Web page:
PhD (Vanderbilt University), BS (Vanderbilt University)
Assistant Professor, Department of Zoology, Faculty of Science, UBC
I completed my undergraduate degrees in mathematics and neuroscience, followed by a PhD in systems neuroscience with Dr. Ken Catania (Vanderbilt University, Nashville, TN, US). My doctoral thesis focused on comparative mechanosensory neurophysiology with a particular focus on novel sensory organs in diverse vertebrates. Following grad school, I was a postdoctoral fellow at the University of California – San Francisco with Dr. David Julius, where I studied the molecular basis of the unusual sense of electroreception in elasmobranch fishes. My colleagues and I identified novel mutations in voltage-gated calcium and sodium channels that mediated neural responses to low threshold electrical fields using physiological, genetic, and behaviourally analyses. Starting in March 2020, I became a faculty member in UBC Zoology. My lab studies diverse sensory adaptations in vertebrates, using transcriptomic, physiological, and behavioural approaches to identify mechanisms of nervous system adaptation. These novel project include looking at sensory system organization in diverse reptile, amphibian, and fish taxa.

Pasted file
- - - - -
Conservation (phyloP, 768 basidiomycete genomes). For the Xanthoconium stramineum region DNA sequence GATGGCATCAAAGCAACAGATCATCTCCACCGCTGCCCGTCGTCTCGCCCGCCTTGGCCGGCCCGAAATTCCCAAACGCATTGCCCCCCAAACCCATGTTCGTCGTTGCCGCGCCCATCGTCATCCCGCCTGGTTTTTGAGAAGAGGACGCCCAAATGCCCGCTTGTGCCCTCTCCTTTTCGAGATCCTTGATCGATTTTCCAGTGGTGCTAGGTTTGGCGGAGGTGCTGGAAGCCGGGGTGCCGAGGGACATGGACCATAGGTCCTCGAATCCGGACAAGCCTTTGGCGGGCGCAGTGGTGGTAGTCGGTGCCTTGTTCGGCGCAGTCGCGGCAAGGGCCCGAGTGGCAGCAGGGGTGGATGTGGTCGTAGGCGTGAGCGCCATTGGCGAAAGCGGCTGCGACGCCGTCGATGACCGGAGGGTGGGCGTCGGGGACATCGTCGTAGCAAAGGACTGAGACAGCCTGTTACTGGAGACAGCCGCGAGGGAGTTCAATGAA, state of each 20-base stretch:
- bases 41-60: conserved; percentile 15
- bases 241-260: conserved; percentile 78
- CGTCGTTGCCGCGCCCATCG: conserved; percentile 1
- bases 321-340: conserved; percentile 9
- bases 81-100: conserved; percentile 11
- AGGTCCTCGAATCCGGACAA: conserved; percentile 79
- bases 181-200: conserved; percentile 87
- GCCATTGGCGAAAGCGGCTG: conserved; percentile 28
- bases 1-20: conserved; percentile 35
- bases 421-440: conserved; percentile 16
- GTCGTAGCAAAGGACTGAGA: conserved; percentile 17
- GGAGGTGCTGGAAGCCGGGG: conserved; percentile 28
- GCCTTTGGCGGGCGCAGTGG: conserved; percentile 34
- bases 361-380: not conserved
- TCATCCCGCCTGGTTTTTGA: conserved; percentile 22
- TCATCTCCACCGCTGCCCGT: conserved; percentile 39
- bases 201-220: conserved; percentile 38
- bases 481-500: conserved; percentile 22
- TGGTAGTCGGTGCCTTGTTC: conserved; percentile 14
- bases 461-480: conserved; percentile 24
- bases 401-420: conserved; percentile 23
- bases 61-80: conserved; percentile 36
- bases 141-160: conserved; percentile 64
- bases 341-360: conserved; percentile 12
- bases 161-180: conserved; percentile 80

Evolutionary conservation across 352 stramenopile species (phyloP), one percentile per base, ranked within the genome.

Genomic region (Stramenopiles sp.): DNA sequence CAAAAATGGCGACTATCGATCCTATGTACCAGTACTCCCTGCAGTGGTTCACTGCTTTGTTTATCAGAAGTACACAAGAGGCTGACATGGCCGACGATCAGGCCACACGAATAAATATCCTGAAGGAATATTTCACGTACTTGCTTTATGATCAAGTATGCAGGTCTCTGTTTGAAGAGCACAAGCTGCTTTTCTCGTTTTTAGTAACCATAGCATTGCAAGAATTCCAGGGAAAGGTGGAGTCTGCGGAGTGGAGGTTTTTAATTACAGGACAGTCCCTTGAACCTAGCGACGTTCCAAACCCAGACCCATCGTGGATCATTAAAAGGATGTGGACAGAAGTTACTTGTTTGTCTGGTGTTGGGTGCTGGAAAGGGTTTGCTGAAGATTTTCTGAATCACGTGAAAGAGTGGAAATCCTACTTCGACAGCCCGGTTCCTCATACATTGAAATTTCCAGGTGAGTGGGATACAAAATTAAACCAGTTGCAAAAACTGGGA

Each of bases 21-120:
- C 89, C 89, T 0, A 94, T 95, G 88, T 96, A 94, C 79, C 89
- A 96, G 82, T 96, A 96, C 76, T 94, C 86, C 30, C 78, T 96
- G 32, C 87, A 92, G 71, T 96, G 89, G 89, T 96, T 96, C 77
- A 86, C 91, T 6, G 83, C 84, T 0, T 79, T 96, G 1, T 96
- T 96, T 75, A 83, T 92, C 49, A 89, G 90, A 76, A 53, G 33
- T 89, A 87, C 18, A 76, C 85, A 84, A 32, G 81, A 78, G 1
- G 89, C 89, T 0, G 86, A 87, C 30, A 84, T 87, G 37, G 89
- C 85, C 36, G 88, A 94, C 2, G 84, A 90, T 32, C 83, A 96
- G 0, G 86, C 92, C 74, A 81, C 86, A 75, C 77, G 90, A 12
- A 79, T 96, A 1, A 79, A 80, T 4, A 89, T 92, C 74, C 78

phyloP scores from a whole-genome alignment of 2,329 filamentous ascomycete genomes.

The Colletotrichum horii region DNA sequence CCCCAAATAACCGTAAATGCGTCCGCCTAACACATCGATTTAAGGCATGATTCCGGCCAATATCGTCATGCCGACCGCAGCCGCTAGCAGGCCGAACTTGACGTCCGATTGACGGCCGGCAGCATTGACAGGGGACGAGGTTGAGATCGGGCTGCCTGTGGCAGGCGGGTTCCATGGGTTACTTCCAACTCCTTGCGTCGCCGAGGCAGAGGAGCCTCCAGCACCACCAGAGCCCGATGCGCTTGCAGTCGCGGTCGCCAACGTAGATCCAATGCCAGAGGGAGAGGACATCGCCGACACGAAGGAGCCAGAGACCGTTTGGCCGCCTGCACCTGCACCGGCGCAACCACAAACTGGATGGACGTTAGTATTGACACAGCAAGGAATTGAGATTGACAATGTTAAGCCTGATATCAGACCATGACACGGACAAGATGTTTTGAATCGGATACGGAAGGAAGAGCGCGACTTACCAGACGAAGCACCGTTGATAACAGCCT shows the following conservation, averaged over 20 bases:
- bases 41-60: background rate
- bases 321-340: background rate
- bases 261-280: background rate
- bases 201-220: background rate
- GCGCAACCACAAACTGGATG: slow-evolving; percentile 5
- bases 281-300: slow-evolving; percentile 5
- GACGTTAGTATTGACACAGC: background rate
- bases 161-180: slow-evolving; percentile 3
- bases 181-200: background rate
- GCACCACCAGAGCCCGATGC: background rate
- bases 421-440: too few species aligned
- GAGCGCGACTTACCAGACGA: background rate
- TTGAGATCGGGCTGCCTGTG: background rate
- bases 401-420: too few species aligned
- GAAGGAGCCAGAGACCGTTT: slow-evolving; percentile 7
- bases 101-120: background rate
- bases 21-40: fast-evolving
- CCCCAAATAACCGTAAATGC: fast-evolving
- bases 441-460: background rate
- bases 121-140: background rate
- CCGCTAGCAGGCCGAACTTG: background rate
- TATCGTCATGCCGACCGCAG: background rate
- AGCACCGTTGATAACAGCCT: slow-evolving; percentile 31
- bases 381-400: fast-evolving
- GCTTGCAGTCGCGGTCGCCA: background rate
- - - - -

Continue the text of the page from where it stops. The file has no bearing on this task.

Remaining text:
A fundamental unanswered question of neuroscience is the specific identification of the neural correlates of behavior. Drawing from my graduate and postdoctoral experiences, my lab integrates classical neuroethological/ behavioral methods with modern cellular and molecular techniques to pursue new questions of nervous system adaptation, physiology, and evolution. My long-term research goals focus on combining comparative genetic, functional, and behavioral approaches to understand the diversity and evolution of vertebrate nervous systems with an initial exploration of the lateral line-mediated senses as window to examine these topics. I am fascinated by the distinctive diversity in nervous system organization and adaptation of living vertebrates, especially in the context of appreciating the sensory worlds these organisms inhabit. The lateral line system is an ancient suite of distinct sensory organs united by shared developmental and phylogenetic origins and is found in extant fishes and aquatic amphibians. Indeed, it shares a similar developmental patterning and neural organization to more commonly appreciated vertebrate auditory system, yet the lateral line facilitates seemingly exotic sensory systems through specific sensory organs. These sense organs include flow- sensing mechanosensory neuromasts that mediate schooling, predation, and rheotaxis and electroreceptor organs that facilitate the detection of biogenic electric fields related to predation, navigation, and communication. The remarkably diverse range of vertebrates that possess the lateral line (and convergently evolved hydrodynamic sense organs) offer a unique opportunity to examine the interplay between sensory biology, nervous system organization, and ultimately, behavior.Publications